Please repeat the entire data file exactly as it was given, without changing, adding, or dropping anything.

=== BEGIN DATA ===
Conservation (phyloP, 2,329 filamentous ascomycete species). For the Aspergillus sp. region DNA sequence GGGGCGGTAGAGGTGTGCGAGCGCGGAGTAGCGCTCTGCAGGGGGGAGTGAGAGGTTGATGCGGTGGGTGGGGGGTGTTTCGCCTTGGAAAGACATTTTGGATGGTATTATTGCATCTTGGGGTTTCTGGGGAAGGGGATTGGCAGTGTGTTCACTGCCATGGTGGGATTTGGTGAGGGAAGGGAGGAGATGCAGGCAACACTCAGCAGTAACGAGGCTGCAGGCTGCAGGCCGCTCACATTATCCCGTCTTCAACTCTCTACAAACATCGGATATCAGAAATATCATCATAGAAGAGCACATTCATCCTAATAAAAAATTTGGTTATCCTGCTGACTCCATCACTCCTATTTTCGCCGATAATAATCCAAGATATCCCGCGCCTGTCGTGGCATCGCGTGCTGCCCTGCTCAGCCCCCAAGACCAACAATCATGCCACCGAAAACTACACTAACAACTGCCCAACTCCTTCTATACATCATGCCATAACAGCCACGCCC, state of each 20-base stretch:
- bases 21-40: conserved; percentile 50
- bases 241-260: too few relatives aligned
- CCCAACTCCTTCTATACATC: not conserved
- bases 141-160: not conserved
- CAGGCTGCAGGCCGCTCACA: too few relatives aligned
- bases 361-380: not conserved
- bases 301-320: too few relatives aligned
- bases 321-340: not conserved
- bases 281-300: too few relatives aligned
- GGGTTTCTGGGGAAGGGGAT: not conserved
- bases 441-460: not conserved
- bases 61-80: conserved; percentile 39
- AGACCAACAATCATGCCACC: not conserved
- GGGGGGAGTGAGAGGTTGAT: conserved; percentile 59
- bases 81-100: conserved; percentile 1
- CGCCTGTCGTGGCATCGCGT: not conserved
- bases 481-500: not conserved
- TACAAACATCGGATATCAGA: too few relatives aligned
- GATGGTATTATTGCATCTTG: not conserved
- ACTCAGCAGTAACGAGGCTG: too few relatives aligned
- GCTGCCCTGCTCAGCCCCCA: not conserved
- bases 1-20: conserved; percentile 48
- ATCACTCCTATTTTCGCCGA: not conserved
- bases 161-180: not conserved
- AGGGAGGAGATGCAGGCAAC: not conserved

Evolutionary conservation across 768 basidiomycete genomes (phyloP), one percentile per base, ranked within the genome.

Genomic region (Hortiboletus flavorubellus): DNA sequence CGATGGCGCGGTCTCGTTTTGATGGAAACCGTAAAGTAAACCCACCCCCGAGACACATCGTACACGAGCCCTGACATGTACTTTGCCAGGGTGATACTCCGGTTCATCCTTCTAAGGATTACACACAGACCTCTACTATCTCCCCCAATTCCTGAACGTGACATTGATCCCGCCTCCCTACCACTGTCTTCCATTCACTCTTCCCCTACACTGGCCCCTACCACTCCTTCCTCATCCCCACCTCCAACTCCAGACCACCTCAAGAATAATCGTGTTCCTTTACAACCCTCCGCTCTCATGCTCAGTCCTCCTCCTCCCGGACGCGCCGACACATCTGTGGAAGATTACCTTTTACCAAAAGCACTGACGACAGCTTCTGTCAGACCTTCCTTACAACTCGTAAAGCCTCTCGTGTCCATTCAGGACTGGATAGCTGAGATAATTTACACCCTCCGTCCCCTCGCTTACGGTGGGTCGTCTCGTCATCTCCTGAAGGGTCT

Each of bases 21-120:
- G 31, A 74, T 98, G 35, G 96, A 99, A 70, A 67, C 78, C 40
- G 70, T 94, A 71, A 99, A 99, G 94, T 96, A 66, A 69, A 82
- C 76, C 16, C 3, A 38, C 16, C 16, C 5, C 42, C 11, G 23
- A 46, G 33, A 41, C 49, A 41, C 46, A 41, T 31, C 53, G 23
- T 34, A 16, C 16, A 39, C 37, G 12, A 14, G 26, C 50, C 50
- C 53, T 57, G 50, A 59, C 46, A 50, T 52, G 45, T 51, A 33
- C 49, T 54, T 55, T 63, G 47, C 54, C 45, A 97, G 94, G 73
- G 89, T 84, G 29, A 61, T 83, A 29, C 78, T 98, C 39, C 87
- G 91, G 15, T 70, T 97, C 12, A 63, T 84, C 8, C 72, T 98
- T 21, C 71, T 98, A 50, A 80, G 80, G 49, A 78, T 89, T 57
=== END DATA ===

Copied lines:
Conservation (phyloP, 2,329 filamentous ascomycete species). For the Aspergillus sp. region DNA sequence GGGGCGGTAGAGGTGTGCGAGCGCGGAGTAGCGCTCTGCAGGGGGGAGTGAGAGGTTGATGCGGTGGGTGGGGGGTGTTTCGCCTTGGAAAGACATTTTGGATGGTATTATTGCATCTTGGGGTTTCTGGGGAAGGGGATTGGCAGTGTGTTCACTGCCATGGTGGGATTTGGTGAGGGAAGGGAGGAGATGCAGGCAACACTCAGCAGTAACGAGGCTGCAGGCTGCAGGCCGCTCACATTATCCCGTCTTCAACTCTCTACAAACATCGGATATCAGAAATATCATCATAGAAGAGCACATTCATCCTAATAAAAAATTTGGTTATCCTGCTGACTCCATCACTCCTATTTTCGCCGATAATAATCCAAGATATCCCGCGCCTGTCGTGGCATCGCGTGCTGCCCTGCTCAGCCCCCAAGACCAACAATCATGCCACCGAAAACTACACTAACAACTGCCCAACTCCTTCTATACATCATGCCATAACAGCCACGCCC, state of each 20-base stretch:
- bases 21-40: conserved; percentile 50
- bases 241-260: too few relatives aligned
- CCCAACTCCTTCTATACATC: not conserved
- bases 141-160: not conserved
- CAGGCTGCAGGCCGCTCACA: too few relatives aligned
- bases 361-380: not conserved
- bases 301-320: too few relatives aligned
- bases 321-340: not conserved
- bases 281-300: too few relatives aligned
- GGGTTTCTGGGGAAGGGGAT: not conserved
- bases 441-460: not conserved
- bases 61-80: conserved; percentile 39
- AGACCAACAATCATGCCACC: not conserved
- GGGGGGAGTGAGAGGTTGAT: conserved; percentile 59
- bases 81-100: conserved; percentile 1
- CGCCTGTCGTGGCATCGCGT: not conserved
- bases 481-500: not conserved
- TACAAACATCGGATATCAGA: too few relatives aligned
- GATGGTATTATTGCATCTTG: not conserved
- ACTCAGCAGTAACGAGGCTG: too few relatives aligned
- GCTGCCCTGCTCAGCCCCCA: not conserved
- bases 1-20: conserved; percentile 48
- ATCACTCCTATTTTCGCCGA: not conserved
- bases 161-180: not conserved
- AGGGAGGAGATGCAGGCAAC: not conserved

Evolutionary conservation across 768 basidiomycete genomes (phyloP), one percentile per base, ranked within the genome.

Genomic region (Hortiboletus flavorubellus): DNA sequence CGATGGCGCGGTCTCGTTTTGATGGAAACCGTAAAGTAAACCCACCCCCGAGACACATCGTACACGAGCCCTGACATGTACTTTGCCAGGGTGATACTCCGGTTCATCCTTCTAAGGATTACACACAGACCTCTACTATCTCCCCCAATTCCTGAACGTGACATTGATCCCGCCTCCCTACCACTGTCTTCCATTCACTCTTCCCCTACACTGGCCCCTACCACTCCTTCCTCATCCCCACCTCCAACTCCAGACCACCTCAAGAATAATCGTGTTCCTTTACAACCCTCCGCTCTCATGCTCAGTCCTCCTCCTCCCGGACGCGCCGACACATCTGTGGAAGATTACCTTTTACCAAAAGCACTGACGACAGCTTCTGTCAGACCTTCCTTACAACTCGTAAAGCCTCTCGTGTCCATTCAGGACTGGATAGCTGAGATAATTTACACCCTCCGTCCCCTCGCTTACGGTGGGTCGTCTCGTCATCTCCTGAAGGGTCT

Each of bases 21-120:
- G 31, A 74, T 98, G 35, G 96, A 99, A 70, A 67, C 78, C 40
- G 70, T 94, A 71, A 99, A 99, G 94, T 96, A 66, A 69, A 82
- C 76, C 16, C 3, A 38, C 16, C 16, C 5, C 42, C 11, G 23
- A 46, G 33, A 41, C 49, A 41, C 46, A 41, T 31, C 53, G 23
- T 34, A 16, C 16, A 39, C 37, G 12, A 14, G 26, C 50, C 50
- C 53, T 57, G 50, A 59, C 46, A 50, T 52, G 45, T 51, A 33
- C 49, T 54, T 55, T 63, G 47, C 54, C 45, A 97, G 94, G 73
- G 89, T 84, G 29, A 61, T 83, A 29, C 78, T 98, C 39, C 87
- G 91, G 15, T 70, T 97, C 12, A 63, T 84, C 8, C 72, T 98
- T 21, C 71, T 98, A 50, A 80, G 80, G 49, A 78, T 89, T 57